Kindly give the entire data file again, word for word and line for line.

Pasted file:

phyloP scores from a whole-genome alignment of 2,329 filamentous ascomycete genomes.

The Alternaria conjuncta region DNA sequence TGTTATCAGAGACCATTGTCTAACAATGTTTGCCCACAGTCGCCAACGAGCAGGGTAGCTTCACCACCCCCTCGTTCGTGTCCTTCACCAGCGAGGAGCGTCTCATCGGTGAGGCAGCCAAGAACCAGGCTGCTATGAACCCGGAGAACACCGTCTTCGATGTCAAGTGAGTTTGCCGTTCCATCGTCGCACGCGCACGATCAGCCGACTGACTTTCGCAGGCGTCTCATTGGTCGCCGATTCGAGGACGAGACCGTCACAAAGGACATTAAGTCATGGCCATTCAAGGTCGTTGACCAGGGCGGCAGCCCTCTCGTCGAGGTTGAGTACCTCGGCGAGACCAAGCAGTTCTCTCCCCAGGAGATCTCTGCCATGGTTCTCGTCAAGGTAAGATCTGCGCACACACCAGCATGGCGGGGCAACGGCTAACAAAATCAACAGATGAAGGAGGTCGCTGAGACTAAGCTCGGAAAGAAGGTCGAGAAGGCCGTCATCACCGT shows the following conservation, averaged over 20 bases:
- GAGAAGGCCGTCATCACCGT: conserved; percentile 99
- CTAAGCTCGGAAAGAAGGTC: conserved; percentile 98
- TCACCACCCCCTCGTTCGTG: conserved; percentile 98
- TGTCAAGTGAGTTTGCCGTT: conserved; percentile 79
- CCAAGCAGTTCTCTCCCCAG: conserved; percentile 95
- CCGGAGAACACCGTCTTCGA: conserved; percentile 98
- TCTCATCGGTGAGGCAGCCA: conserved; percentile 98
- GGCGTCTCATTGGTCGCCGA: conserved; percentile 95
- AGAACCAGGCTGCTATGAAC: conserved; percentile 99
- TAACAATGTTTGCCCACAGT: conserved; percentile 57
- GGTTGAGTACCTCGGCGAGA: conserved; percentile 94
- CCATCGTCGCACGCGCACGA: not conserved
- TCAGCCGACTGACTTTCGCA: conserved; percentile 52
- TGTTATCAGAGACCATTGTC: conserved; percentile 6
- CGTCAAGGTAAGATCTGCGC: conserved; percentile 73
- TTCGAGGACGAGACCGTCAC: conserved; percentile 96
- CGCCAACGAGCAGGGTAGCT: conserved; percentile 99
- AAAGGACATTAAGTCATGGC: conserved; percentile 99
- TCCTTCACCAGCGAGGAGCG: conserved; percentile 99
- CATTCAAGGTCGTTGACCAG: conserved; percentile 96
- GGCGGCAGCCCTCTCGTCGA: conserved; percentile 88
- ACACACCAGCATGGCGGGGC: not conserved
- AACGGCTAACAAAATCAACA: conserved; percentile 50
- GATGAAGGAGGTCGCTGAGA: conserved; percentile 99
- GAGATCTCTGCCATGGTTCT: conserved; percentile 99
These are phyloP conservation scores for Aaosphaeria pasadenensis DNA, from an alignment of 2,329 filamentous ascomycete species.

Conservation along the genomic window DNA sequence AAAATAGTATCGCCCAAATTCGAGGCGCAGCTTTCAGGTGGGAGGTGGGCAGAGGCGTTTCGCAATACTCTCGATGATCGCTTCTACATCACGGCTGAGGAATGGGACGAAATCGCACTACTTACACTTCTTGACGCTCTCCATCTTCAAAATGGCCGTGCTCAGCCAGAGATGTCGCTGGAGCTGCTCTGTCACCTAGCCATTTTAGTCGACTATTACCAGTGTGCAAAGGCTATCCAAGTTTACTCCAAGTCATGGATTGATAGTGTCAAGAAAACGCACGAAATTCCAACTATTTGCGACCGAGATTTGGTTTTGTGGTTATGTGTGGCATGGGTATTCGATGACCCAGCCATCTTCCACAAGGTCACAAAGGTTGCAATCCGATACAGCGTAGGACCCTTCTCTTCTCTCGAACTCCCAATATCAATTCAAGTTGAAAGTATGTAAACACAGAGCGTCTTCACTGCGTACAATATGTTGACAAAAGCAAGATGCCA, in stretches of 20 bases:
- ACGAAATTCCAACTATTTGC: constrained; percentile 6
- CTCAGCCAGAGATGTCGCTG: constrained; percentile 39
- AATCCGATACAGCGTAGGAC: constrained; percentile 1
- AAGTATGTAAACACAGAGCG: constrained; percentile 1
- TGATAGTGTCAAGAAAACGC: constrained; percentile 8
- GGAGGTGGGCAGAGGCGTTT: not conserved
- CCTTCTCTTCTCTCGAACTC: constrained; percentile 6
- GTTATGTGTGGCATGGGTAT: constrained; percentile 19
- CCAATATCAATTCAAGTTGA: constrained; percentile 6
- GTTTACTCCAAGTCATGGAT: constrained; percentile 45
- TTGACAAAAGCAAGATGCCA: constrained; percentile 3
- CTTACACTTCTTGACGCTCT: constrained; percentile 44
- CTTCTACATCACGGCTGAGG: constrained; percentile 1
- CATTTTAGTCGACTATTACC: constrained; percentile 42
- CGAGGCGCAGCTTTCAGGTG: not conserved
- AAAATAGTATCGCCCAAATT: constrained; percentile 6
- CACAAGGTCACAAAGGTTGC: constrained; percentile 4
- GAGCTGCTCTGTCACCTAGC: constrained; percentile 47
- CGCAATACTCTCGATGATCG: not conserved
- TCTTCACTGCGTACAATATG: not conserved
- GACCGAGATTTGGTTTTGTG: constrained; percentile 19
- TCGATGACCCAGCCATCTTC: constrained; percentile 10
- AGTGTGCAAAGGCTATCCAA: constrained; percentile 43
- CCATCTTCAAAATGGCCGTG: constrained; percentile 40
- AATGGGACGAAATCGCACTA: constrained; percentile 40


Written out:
phyloP scores from a whole-genome alignment of 2,329 filamentous ascomycete genomes.

The Alternaria conjuncta region DNA sequence TGTTATCAGAGACCATTGTCTAACAATGTTTGCCCACAGTCGCCAACGAGCAGGGTAGCTTCACCACCCCCTCGTTCGTGTCCTTCACCAGCGAGGAGCGTCTCATCGGTGAGGCAGCCAAGAACCAGGCTGCTATGAACCCGGAGAACACCGTCTTCGATGTCAAGTGAGTTTGCCGTTCCATCGTCGCACGCGCACGATCAGCCGACTGACTTTCGCAGGCGTCTCATTGGTCGCCGATTCGAGGACGAGACCGTCACAAAGGACATTAAGTCATGGCCATTCAAGGTCGTTGACCAGGGCGGCAGCCCTCTCGTCGAGGTTGAGTACCTCGGCGAGACCAAGCAGTTCTCTCCCCAGGAGATCTCTGCCATGGTTCTCGTCAAGGTAAGATCTGCGCACACACCAGCATGGCGGGGCAACGGCTAACAAAATCAACAGATGAAGGAGGTCGCTGAGACTAAGCTCGGAAAGAAGGTCGAGAAGGCCGTCATCACCGT shows the following conservation, averaged over 20 bases:
- GAGAAGGCCGTCATCACCGT: conserved; percentile 99
- CTAAGCTCGGAAAGAAGGTC: conserved; percentile 98
- TCACCACCCCCTCGTTCGTG: conserved; percentile 98
- TGTCAAGTGAGTTTGCCGTT: conserved; percentile 79
- CCAAGCAGTTCTCTCCCCAG: conserved; percentile 95
- CCGGAGAACACCGTCTTCGA: conserved; percentile 98
- TCTCATCGGTGAGGCAGCCA: conserved; percentile 98
- GGCGTCTCATTGGTCGCCGA: conserved; percentile 95
- AGAACCAGGCTGCTATGAAC: conserved; percentile 99
- TAACAATGTTTGCCCACAGT: conserved; percentile 57
- GGTTGAGTACCTCGGCGAGA: conserved; percentile 94
- CCATCGTCGCACGCGCACGA: not conserved
- TCAGCCGACTGACTTTCGCA: conserved; percentile 52
- TGTTATCAGAGACCATTGTC: conserved; percentile 6
- CGTCAAGGTAAGATCTGCGC: conserved; percentile 73
- TTCGAGGACGAGACCGTCAC: conserved; percentile 96
- CGCCAACGAGCAGGGTAGCT: conserved; percentile 99
- AAAGGACATTAAGTCATGGC: conserved; percentile 99
- TCCTTCACCAGCGAGGAGCG: conserved; percentile 99
- CATTCAAGGTCGTTGACCAG: conserved; percentile 96
- GGCGGCAGCCCTCTCGTCGA: conserved; percentile 88
- ACACACCAGCATGGCGGGGC: not conserved
- AACGGCTAACAAAATCAACA: conserved; percentile 50
- GATGAAGGAGGTCGCTGAGA: conserved; percentile 99
- GAGATCTCTGCCATGGTTCT: conserved; percentile 99
These are phyloP conservation scores for Aaosphaeria pasadenensis DNA, from an alignment of 2,329 filamentous ascomycete species.

Conservation along the genomic window DNA sequence AAAATAGTATCGCCCAAATTCGAGGCGCAGCTTTCAGGTGGGAGGTGGGCAGAGGCGTTTCGCAATACTCTCGATGATCGCTTCTACATCACGGCTGAGGAATGGGACGAAATCGCACTACTTACACTTCTTGACGCTCTCCATCTTCAAAATGGCCGTGCTCAGCCAGAGATGTCGCTGGAGCTGCTCTGTCACCTAGCCATTTTAGTCGACTATTACCAGTGTGCAAAGGCTATCCAAGTTTACTCCAAGTCATGGATTGATAGTGTCAAGAAAACGCACGAAATTCCAACTATTTGCGACCGAGATTTGGTTTTGTGGTTATGTGTGGCATGGGTATTCGATGACCCAGCCATCTTCCACAAGGTCACAAAGGTTGCAATCCGATACAGCGTAGGACCCTTCTCTTCTCTCGAACTCCCAATATCAATTCAAGTTGAAAGTATGTAAACACAGAGCGTCTTCACTGCGTACAATATGTTGACAAAAGCAAGATGCCA, in stretches of 20 bases:
- ACGAAATTCCAACTATTTGC: constrained; percentile 6
- CTCAGCCAGAGATGTCGCTG: constrained; percentile 39
- AATCCGATACAGCGTAGGAC: constrained; percentile 1
- AAGTATGTAAACACAGAGCG: constrained; percentile 1
- TGATAGTGTCAAGAAAACGC: constrained; percentile 8
- GGAGGTGGGCAGAGGCGTTT: not conserved
- CCTTCTCTTCTCTCGAACTC: constrained; percentile 6
- GTTATGTGTGGCATGGGTAT: constrained; percentile 19
- CCAATATCAATTCAAGTTGA: constrained; percentile 6
- GTTTACTCCAAGTCATGGAT: constrained; percentile 45
- TTGACAAAAGCAAGATGCCA: constrained; percentile 3
- CTTACACTTCTTGACGCTCT: constrained; percentile 44
- CTTCTACATCACGGCTGAGG: constrained; percentile 1
- CATTTTAGTCGACTATTACC: constrained; percentile 42
- CGAGGCGCAGCTTTCAGGTG: not conserved
- AAAATAGTATCGCCCAAATT: constrained; percentile 6
- CACAAGGTCACAAAGGTTGC: constrained; percentile 4
- GAGCTGCTCTGTCACCTAGC: constrained; percentile 47
- CGCAATACTCTCGATGATCG: not conserved
- TCTTCACTGCGTACAATATG: not conserved
- GACCGAGATTTGGTTTTGTG: constrained; percentile 19
- TCGATGACCCAGCCATCTTC: constrained; percentile 10
- AGTGTGCAAAGGCTATCCAA: constrained; percentile 43
- CCATCTTCAAAATGGCCGTG: constrained; percentile 40
- AATGGGACGAAATCGCACTA: constrained; percentile 40